Computers know thousands of different file formats. A short suffix, the file extension, which is added to the end of the file name, reveals the file type and allows you to associate and open different file types with matching programs.
Sometimes, both Windows and the user are clueless as to how to open a strange file. A Google search or an online tool like FILExt will quickly shed light on the kind of file you’re dealing with. But what’s the best way to open it?
Warning: Depending on the source, the file you are trying to open could contain malware! If you have doubts about the origin or content, check the file using your malware scanner before you proceed.
Find Out The File Extension
The file extension may be enough to ring a bell. And if not, you will need it to search Google for more details about the file type. By default, Windows hides file extensions for known file types. So if you’re dealing with an extension Windows cannot open, you should always see it.
If you come across a strange file with a hidden file extension, you can find out what it is without opening it. Right-click the questionable file and select Properties. In the General tab, the full file name, including its suffix, is revealed. This will help you on your quest.
As you can see in the screenshot above, this is also where you can Change a file association that has gone wrong.
Identify The File By Opening It In A Text Editor
When you have no clue what kind of file you’re dealing with or what software will run it and if Windows doesn’t know how to open it, try opening it with the native Windows tools Notepad or WordPad. You can also try Notepad++, an advanced text editor often used by developers and programmers.
While you select your preferred text editor, be sure to uncheck the option “Always use the selected program to open this kind of file“.
Typically, haphazardly opening a strange file with WordPad will bring up a bunch of random looking characters and spaces. If you’re lucky, the file format includes a legible program name or description in the first couple of rows. This might tell you something about the nature of the file and what software you need to open it.
If you’re not so lucky and the description isn’t present or helpful, look for the file’s “magic number“. The magic number is a hex signature used to identify the content of the file. You can compare the signature to this list of file signatures on Wikipedia or this file signatures table.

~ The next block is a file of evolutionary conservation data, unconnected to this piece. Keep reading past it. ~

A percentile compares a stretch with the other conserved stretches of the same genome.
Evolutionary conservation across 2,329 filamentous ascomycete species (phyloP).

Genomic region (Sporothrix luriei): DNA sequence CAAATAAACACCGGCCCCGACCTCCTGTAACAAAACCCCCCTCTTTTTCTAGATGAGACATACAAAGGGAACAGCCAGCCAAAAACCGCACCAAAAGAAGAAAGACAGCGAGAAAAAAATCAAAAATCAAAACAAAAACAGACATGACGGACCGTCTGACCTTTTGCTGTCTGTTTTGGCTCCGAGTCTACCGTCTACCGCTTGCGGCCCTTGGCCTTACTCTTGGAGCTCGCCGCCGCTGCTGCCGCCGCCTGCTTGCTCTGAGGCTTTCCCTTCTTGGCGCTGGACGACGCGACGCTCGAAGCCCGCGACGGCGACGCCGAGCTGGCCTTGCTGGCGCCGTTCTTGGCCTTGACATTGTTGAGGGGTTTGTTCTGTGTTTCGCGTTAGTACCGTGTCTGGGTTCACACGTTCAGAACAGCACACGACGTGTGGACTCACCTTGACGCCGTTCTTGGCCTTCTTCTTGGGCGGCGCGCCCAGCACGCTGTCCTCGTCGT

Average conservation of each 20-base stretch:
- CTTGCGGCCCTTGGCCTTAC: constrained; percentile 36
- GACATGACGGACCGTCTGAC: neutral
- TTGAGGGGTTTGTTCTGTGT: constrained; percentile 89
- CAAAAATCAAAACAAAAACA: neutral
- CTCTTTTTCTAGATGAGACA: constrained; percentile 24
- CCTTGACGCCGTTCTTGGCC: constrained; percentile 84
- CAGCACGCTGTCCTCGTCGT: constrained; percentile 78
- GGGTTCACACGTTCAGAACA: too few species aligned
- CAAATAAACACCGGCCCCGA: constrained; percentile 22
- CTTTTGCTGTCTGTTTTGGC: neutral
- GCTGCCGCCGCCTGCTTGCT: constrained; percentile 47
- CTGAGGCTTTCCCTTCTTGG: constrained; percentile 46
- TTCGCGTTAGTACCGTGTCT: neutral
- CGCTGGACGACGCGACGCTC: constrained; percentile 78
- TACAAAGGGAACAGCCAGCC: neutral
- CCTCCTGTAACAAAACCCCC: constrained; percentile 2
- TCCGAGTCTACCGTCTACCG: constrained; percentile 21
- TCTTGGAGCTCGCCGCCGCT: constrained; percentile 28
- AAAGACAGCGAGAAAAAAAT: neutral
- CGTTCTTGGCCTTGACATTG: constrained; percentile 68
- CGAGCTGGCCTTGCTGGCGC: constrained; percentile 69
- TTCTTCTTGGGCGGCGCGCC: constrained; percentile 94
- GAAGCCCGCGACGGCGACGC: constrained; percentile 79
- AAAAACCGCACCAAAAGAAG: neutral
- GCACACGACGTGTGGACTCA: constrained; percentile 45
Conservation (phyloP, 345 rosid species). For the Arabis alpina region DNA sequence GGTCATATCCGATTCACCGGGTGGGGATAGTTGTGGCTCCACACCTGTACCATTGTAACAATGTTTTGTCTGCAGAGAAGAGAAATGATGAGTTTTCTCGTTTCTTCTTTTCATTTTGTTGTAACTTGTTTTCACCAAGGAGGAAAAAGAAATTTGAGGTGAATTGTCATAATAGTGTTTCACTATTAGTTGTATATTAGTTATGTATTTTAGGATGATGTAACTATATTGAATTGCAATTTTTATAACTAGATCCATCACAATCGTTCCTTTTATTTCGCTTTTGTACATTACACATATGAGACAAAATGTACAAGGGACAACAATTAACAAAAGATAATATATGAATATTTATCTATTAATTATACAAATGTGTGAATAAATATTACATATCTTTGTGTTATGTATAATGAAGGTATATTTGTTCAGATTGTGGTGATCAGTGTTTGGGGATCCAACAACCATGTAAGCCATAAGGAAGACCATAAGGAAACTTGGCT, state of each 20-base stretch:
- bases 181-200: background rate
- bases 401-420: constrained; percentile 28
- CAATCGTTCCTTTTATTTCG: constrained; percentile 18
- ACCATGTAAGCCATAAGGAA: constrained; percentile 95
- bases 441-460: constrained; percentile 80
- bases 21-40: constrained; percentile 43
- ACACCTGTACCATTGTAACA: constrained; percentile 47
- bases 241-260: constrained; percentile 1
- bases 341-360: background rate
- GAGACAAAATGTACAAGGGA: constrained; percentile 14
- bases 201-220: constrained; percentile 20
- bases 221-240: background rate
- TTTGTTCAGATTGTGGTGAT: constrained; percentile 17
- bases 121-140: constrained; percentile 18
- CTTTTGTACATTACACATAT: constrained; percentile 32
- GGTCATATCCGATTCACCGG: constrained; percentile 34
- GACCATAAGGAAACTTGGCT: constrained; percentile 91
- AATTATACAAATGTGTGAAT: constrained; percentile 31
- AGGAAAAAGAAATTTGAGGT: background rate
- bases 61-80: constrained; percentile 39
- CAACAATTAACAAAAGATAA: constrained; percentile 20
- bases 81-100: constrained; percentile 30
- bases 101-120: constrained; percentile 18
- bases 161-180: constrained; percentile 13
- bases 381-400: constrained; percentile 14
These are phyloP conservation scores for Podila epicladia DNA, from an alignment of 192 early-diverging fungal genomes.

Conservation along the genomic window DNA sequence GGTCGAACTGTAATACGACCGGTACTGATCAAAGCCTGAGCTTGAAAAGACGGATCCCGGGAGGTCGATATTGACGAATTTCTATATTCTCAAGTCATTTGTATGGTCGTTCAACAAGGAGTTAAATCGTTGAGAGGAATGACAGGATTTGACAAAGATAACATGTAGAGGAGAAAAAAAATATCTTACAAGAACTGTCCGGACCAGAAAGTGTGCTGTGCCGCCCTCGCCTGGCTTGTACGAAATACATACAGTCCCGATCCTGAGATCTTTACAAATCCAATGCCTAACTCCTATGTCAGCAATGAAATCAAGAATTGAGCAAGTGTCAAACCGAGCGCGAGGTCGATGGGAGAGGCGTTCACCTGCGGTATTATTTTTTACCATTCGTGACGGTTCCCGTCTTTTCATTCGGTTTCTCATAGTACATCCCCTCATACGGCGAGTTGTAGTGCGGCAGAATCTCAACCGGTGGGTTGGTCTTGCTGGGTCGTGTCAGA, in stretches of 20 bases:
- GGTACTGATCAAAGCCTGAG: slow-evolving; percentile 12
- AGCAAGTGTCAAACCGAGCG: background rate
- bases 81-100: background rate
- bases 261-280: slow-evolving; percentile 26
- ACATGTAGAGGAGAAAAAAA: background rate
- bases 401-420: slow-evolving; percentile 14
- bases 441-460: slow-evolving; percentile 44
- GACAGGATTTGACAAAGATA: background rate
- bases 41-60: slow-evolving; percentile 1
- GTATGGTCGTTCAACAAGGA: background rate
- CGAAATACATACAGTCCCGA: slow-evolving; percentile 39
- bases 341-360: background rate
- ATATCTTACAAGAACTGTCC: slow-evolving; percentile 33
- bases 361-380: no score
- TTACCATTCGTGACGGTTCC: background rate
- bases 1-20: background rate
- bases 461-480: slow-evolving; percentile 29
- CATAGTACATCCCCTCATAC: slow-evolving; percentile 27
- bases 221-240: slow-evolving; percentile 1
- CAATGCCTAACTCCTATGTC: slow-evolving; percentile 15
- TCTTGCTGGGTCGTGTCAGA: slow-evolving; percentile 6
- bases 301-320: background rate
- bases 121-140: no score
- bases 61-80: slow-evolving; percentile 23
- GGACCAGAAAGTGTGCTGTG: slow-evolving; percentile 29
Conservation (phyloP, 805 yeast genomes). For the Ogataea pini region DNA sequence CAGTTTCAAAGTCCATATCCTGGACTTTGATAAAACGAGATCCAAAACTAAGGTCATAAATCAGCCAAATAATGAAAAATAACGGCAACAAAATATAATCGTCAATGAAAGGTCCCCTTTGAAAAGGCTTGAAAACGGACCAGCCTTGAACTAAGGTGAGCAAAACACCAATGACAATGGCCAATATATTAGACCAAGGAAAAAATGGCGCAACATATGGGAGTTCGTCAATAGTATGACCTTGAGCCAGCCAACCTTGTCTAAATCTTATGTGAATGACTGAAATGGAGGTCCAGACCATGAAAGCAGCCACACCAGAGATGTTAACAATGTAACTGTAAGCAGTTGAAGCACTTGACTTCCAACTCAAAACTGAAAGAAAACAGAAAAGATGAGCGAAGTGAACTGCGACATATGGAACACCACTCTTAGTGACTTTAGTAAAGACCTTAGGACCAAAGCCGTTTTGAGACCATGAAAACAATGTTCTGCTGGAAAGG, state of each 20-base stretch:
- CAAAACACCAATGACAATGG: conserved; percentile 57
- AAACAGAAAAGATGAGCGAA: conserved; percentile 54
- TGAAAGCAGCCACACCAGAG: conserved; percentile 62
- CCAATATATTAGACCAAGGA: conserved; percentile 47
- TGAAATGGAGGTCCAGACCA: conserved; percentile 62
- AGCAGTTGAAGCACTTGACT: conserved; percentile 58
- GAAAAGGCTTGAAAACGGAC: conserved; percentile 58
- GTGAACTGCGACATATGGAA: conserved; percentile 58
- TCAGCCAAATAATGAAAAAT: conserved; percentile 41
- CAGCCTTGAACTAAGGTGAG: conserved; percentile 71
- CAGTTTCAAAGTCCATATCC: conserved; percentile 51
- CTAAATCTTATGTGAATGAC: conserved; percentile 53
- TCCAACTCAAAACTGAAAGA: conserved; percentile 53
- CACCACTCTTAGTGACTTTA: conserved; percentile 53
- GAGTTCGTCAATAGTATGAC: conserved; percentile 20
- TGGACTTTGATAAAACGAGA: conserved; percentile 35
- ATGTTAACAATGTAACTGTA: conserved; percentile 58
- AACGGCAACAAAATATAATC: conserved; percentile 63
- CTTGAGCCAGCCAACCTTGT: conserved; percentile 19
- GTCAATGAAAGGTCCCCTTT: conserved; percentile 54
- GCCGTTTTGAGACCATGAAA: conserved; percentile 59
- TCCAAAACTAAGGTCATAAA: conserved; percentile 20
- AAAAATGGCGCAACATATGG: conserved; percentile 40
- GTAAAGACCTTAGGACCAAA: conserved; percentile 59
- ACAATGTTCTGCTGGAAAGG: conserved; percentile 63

Analyze & Identify The File Using TrID
Alternatively, let TrID analyze the binary signature to identify the file. You can download the command line utility or upload the file to TrID Online. We have previously reviewed TrID as a way to identify unknown files and although that has been a while, the interface hasn’t changed much. The database, however, has been growing and presently contains 5267 file type / extension definitions.
Use A Universal File Opener
Maybe the file is strange to you, but it might not be completely uncommon. Remember that Windows can only open a file, if the program required to run it was installed. In any case, you might be able to open the file using a tool like Free Opener or Universal Viewer. We have previously reviewed the multi file format tool Free Opener, which supports 80+ file extensions. Universal Viewer will let you view over 100 different file formats.
Pay attention during installation. Select a custom installation because you don’t want to end up with a set of useless toolbars or other bloatware, bundled into some installers.
How To Open These File Types
Some file types are more commonly causing our readers trouble than others. The following ones have been the subject of questions and discussions on MakeUseOf Answers.
DAT files are tricky. This file extension indicates that the file contains arbitrary data. In other words, it could be anything.
To find out what kind of data your DAT file contains, try opening it in Notepad or analyze it with TrID as described above. If you have an idea what it might be, you can try the respective program, for example Windows Media Player or VLC if you suspect it contains media files. A DAT file may also contain compressed data, meaning you might be able to successfully open it using an archive tool like WinRAR or 7Zip.
Unless you own a Microsoft Tablet PC, it’s very unlikely that you are really trying to open an INK file. If you have run into an issue with .lnk file associations and read the .lnk as INK, you now know that it’s really called LNK. Please refer to the respective entry below.
This is a shortcut file type used to point to another file. You can’t actually open LNK files and thus they should never be associated with a particular program. This does, however, happen quite a bit by accident, making this one of the most asked questions on Answers. Those who have had this accident know that broken .lnk file association can create havoc on your desktop.
The easiest way to fix this issue, is to run the LNK file association registry fix found on WinHelpOnline. Note that running this tool requires Administrator rights. Once the fix was applied, reboot your computer and the headache should be gone.
This is possibly the most searched for file of all. It contains MS Outlook messages, so you should be able to open it with Outlook. If you’re looking for a way to open this file without Outlook, you can try converting it to a text document using this Free Online Mail Converter. Since it’s a text file, you could also try opening it in Notepad.
Have you run into issues with any of the file types specified above or have you had trouble opening other strange files? Which types of files have puzzled you in the past and how did you finally manage to open them?